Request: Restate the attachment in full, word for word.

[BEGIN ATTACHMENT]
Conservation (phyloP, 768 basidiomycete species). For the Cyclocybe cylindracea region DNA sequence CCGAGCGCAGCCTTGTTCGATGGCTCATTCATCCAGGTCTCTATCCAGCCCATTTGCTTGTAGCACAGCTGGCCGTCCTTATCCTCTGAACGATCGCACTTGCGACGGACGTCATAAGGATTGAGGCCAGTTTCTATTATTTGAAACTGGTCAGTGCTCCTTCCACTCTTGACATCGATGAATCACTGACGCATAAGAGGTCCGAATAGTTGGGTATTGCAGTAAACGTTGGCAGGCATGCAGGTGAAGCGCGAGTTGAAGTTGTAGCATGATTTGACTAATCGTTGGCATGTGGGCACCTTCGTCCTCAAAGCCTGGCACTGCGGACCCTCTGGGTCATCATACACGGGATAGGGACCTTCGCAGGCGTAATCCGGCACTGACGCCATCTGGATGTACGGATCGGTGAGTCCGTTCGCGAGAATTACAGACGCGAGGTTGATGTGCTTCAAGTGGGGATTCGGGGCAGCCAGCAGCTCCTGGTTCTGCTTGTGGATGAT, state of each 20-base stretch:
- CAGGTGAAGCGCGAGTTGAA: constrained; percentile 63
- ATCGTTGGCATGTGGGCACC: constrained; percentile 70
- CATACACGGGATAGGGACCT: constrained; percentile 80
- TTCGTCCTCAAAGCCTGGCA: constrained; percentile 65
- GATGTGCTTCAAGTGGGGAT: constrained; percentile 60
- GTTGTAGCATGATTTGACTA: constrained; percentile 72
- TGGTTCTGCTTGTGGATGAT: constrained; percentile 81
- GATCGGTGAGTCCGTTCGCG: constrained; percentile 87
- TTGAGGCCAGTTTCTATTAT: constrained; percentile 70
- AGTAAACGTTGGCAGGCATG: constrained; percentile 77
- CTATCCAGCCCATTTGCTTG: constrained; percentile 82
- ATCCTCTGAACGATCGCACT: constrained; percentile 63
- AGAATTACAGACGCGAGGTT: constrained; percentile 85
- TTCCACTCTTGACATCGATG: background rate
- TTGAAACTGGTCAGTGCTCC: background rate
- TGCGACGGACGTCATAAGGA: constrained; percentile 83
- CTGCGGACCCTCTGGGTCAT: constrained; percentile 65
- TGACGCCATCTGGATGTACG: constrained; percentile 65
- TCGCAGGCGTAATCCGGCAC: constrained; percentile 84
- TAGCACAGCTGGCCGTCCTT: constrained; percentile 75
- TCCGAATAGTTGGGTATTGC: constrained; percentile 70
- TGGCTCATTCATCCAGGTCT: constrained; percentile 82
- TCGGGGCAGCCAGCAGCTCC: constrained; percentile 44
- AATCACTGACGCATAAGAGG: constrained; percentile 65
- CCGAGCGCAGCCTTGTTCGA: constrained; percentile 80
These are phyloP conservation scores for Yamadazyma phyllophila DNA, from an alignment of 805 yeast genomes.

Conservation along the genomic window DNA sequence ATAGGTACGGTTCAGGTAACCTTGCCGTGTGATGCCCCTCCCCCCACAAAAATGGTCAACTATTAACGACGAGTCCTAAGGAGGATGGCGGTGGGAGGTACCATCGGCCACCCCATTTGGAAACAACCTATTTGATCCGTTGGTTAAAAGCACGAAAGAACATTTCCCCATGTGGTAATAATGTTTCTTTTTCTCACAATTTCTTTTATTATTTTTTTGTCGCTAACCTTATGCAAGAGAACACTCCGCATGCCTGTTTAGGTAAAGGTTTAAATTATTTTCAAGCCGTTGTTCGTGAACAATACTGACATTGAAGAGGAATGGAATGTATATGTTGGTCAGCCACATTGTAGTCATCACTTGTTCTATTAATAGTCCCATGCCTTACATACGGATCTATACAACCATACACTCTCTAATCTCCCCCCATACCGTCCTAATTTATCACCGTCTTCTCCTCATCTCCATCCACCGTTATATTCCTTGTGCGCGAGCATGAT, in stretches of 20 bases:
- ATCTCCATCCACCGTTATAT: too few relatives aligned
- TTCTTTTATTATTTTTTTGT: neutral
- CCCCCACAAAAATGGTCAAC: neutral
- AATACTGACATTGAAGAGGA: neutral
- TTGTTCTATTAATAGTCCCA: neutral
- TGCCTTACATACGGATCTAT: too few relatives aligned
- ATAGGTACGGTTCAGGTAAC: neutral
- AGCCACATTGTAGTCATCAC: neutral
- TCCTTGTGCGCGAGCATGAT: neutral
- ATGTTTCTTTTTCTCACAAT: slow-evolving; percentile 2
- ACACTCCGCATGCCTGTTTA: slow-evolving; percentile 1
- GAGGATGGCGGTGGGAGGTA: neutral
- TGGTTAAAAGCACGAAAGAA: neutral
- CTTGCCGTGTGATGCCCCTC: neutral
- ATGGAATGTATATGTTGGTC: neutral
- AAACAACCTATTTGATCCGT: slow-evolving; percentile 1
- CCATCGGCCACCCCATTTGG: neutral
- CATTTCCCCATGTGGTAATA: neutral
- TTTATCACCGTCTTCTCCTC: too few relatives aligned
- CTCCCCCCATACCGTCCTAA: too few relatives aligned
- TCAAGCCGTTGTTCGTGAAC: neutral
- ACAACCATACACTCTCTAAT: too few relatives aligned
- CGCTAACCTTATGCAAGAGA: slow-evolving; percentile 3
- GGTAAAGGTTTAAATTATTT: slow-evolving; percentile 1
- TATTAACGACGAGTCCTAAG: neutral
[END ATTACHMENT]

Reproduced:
Conservation (phyloP, 768 basidiomycete species). For the Cyclocybe cylindracea region DNA sequence CCGAGCGCAGCCTTGTTCGATGGCTCATTCATCCAGGTCTCTATCCAGCCCATTTGCTTGTAGCACAGCTGGCCGTCCTTATCCTCTGAACGATCGCACTTGCGACGGACGTCATAAGGATTGAGGCCAGTTTCTATTATTTGAAACTGGTCAGTGCTCCTTCCACTCTTGACATCGATGAATCACTGACGCATAAGAGGTCCGAATAGTTGGGTATTGCAGTAAACGTTGGCAGGCATGCAGGTGAAGCGCGAGTTGAAGTTGTAGCATGATTTGACTAATCGTTGGCATGTGGGCACCTTCGTCCTCAAAGCCTGGCACTGCGGACCCTCTGGGTCATCATACACGGGATAGGGACCTTCGCAGGCGTAATCCGGCACTGACGCCATCTGGATGTACGGATCGGTGAGTCCGTTCGCGAGAATTACAGACGCGAGGTTGATGTGCTTCAAGTGGGGATTCGGGGCAGCCAGCAGCTCCTGGTTCTGCTTGTGGATGAT, state of each 20-base stretch:
- CAGGTGAAGCGCGAGTTGAA: constrained; percentile 63
- ATCGTTGGCATGTGGGCACC: constrained; percentile 70
- CATACACGGGATAGGGACCT: constrained; percentile 80
- TTCGTCCTCAAAGCCTGGCA: constrained; percentile 65
- GATGTGCTTCAAGTGGGGAT: constrained; percentile 60
- GTTGTAGCATGATTTGACTA: constrained; percentile 72
- TGGTTCTGCTTGTGGATGAT: constrained; percentile 81
- GATCGGTGAGTCCGTTCGCG: constrained; percentile 87
- TTGAGGCCAGTTTCTATTAT: constrained; percentile 70
- AGTAAACGTTGGCAGGCATG: constrained; percentile 77
- CTATCCAGCCCATTTGCTTG: constrained; percentile 82
- ATCCTCTGAACGATCGCACT: constrained; percentile 63
- AGAATTACAGACGCGAGGTT: constrained; percentile 85
- TTCCACTCTTGACATCGATG: background rate
- TTGAAACTGGTCAGTGCTCC: background rate
- TGCGACGGACGTCATAAGGA: constrained; percentile 83
- CTGCGGACCCTCTGGGTCAT: constrained; percentile 65
- TGACGCCATCTGGATGTACG: constrained; percentile 65
- TCGCAGGCGTAATCCGGCAC: constrained; percentile 84
- TAGCACAGCTGGCCGTCCTT: constrained; percentile 75
- TCCGAATAGTTGGGTATTGC: constrained; percentile 70
- TGGCTCATTCATCCAGGTCT: constrained; percentile 82
- TCGGGGCAGCCAGCAGCTCC: constrained; percentile 44
- AATCACTGACGCATAAGAGG: constrained; percentile 65
- CCGAGCGCAGCCTTGTTCGA: constrained; percentile 80
These are phyloP conservation scores for Yamadazyma phyllophila DNA, from an alignment of 805 yeast genomes.

Conservation along the genomic window DNA sequence ATAGGTACGGTTCAGGTAACCTTGCCGTGTGATGCCCCTCCCCCCACAAAAATGGTCAACTATTAACGACGAGTCCTAAGGAGGATGGCGGTGGGAGGTACCATCGGCCACCCCATTTGGAAACAACCTATTTGATCCGTTGGTTAAAAGCACGAAAGAACATTTCCCCATGTGGTAATAATGTTTCTTTTTCTCACAATTTCTTTTATTATTTTTTTGTCGCTAACCTTATGCAAGAGAACACTCCGCATGCCTGTTTAGGTAAAGGTTTAAATTATTTTCAAGCCGTTGTTCGTGAACAATACTGACATTGAAGAGGAATGGAATGTATATGTTGGTCAGCCACATTGTAGTCATCACTTGTTCTATTAATAGTCCCATGCCTTACATACGGATCTATACAACCATACACTCTCTAATCTCCCCCCATACCGTCCTAATTTATCACCGTCTTCTCCTCATCTCCATCCACCGTTATATTCCTTGTGCGCGAGCATGAT, in stretches of 20 bases:
- ATCTCCATCCACCGTTATAT: too few relatives aligned
- TTCTTTTATTATTTTTTTGT: neutral
- CCCCCACAAAAATGGTCAAC: neutral
- AATACTGACATTGAAGAGGA: neutral
- TTGTTCTATTAATAGTCCCA: neutral
- TGCCTTACATACGGATCTAT: too few relatives aligned
- ATAGGTACGGTTCAGGTAAC: neutral
- AGCCACATTGTAGTCATCAC: neutral
- TCCTTGTGCGCGAGCATGAT: neutral
- ATGTTTCTTTTTCTCACAAT: slow-evolving; percentile 2
- ACACTCCGCATGCCTGTTTA: slow-evolving; percentile 1
- GAGGATGGCGGTGGGAGGTA: neutral
- TGGTTAAAAGCACGAAAGAA: neutral
- CTTGCCGTGTGATGCCCCTC: neutral
- ATGGAATGTATATGTTGGTC: neutral
- AAACAACCTATTTGATCCGT: slow-evolving; percentile 1
- CCATCGGCCACCCCATTTGG: neutral
- CATTTCCCCATGTGGTAATA: neutral
- TTTATCACCGTCTTCTCCTC: too few relatives aligned
- CTCCCCCCATACCGTCCTAA: too few relatives aligned
- TCAAGCCGTTGTTCGTGAAC: neutral
- ACAACCATACACTCTCTAAT: too few relatives aligned
- CGCTAACCTTATGCAAGAGA: slow-evolving; percentile 3
- GGTAAAGGTTTAAATTATTT: slow-evolving; percentile 1
- TATTAACGACGAGTCCTAAG: neutral